The Saint Paul Police Federation and the International Association of Fire Fighters Local 21 have filed separate lawsuits against the city for what they see as an overly stringent COVID-19 vaccine mandate for city employees. Both unions have asked the court for a temporary restraining order to stop the vaccine policy, with the goal of arbitration or some kind of negotiated agreement.

The lawsuit by the police officers union will be heard in Ramsey County District Court on December 9. The firefighters union served city officials with papers on December 1. No court dates have been set in that lawsuit.

Under the mandate, all Saint Paul city employees must be vaccinated against the coronavirus by the end of 2021 or they will not be allowed to work and may be subject to discipline. Unlike the state of Minnesota, Ramsey County, the city of Minneapolis and the Saint Paul school district, the city of Saint Paul is not allowing the option of regular testing for employees who decline to get vaccinated. City Council members had sought a weekly testing option in August when the mandate was first requested, but Mayor Melvin Carter announced the more stringent policy in late October.

“We are not anti-vaccine, nor are we conspiracy theorists,” the Police Federation stated. “We are reasonable and dedicated public servants who believe in personal choice”

The police federation is alleging unfair labor practices in the lawsuit. “We are not anti-vaccine, nor are we conspiracy theorists,” the federation stated. “We are reasonable and dedicated public servants who believe in personal choice. From day one, we’ve attempted to negotiate with city leadership to allow for a testing option for our unvaccinated employees, but the city has refused. In fact, at our last group meeting with city leadership, every bargaining group in the city agreed that the city’s vaccine mandate with no testing option was too extreme, and not one bargaining group was willing to sign a proposed memorandum of agreement on this issue. Not a single one. We offered to negotiate the policy to include a testing option, but the city has not listened.”

A danger greater than the virus

About 20 percent or more than 100 of the city’s police officers are not vaccinated, according to the police union. “We are already down 80 officers—in a year when we’re experiencing record numbers of homicides and citizens being shot,” the federation stated. “An inadequately staffed police force is a much greater danger to our community than 20 percent of our officers not being vaccinated.”

Court documents indicate that about 20 percent of firefighters union members are not vaccinated. The Saint Paul Fire Department has an authorized strength of 435 firefighters, paramedics and emergency medical technicians.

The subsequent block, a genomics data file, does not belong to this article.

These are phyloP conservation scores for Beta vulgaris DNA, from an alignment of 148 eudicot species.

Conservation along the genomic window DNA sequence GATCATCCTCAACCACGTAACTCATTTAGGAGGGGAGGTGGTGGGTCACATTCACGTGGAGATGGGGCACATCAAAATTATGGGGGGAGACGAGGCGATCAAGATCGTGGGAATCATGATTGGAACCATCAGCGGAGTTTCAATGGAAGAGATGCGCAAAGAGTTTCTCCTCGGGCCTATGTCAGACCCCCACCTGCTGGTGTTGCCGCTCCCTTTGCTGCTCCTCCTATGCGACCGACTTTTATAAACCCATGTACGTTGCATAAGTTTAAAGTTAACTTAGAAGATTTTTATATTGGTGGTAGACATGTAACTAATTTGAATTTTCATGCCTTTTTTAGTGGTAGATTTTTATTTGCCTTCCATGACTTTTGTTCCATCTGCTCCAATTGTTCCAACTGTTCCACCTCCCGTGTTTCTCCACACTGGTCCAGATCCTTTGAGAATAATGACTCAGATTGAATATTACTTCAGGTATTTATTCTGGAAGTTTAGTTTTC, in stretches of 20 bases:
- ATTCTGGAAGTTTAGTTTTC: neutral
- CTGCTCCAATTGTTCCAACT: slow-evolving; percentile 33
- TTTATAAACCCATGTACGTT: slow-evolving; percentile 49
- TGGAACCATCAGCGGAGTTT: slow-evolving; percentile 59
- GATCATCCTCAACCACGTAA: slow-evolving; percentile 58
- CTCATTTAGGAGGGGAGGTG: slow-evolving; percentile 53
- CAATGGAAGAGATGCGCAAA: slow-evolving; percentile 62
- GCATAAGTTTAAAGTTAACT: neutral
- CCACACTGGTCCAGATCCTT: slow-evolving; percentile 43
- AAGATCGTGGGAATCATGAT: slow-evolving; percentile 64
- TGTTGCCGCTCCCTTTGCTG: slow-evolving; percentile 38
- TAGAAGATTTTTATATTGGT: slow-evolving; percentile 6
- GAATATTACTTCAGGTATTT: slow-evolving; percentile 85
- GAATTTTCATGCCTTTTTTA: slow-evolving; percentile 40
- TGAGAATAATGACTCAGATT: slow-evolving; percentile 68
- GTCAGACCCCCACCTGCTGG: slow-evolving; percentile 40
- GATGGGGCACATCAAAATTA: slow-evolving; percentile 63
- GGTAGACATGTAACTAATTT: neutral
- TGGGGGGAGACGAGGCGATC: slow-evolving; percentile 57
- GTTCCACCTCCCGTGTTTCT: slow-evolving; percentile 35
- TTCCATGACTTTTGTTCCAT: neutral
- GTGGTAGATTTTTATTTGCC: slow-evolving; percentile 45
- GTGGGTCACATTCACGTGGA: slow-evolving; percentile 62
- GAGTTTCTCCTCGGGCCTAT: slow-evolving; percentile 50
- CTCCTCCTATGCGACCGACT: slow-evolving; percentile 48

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As of last week, the Carter administration had yet to respond to the lawsuits, according to mayoral spokesperson Peter Leggett. “Unless or until the court orders otherwise, we will continue moving forward with our vaccine policy, which requires city workers to complete a vaccination series by December 31,” Leggett said.

Carter cited the many law enforcement officers across the nation who have died from the coronavirus. COVID is now the leading cause of U.S. law enforcement deaths, according to the mayor. “As reported in an array of national outlets over the past several months, five times as many police officers have died from COVID-19 as from gunfire since the start of the pandemic,” the mayor said.

The prospect for getting around the vaccine

The city’s vaccination policy allows employees to seek an exemption for medical or religious reasons. It is not known how many exemptions have been sought, but the firefighters union contends that its members who have sought exemptions have not had their requests processed in a timely manner.

Police federation members cited their dedication during the pandemic. “For the past 20 months, Saint Paul Police Federation members have reported for duty every day and served our community with little regard for their own personal safety, putting themselves and their families at risk. For almost the entire first year of the pandemic when there was no vaccines, we were undeterred in our commitment to the city of Saint Paul.”

The two public safety unions have offered to have their unvaccinated members take other safety measures and even pay for their own testing. However, Carter believes that even with weekly testing, unvaccinated employees could still put the public at risk.

A trio of bargaining units representing about 250 employees in the city’s departments of Public Works and Parks and Recreation were reportedly planning to file their own lawsuit against the vaccine mandate on December 7. They are the International Union of Operating Engineers Local 49, Teamsters Locl 120 and the Laborers’ International Union of North America Local 363.

— Jane McClure


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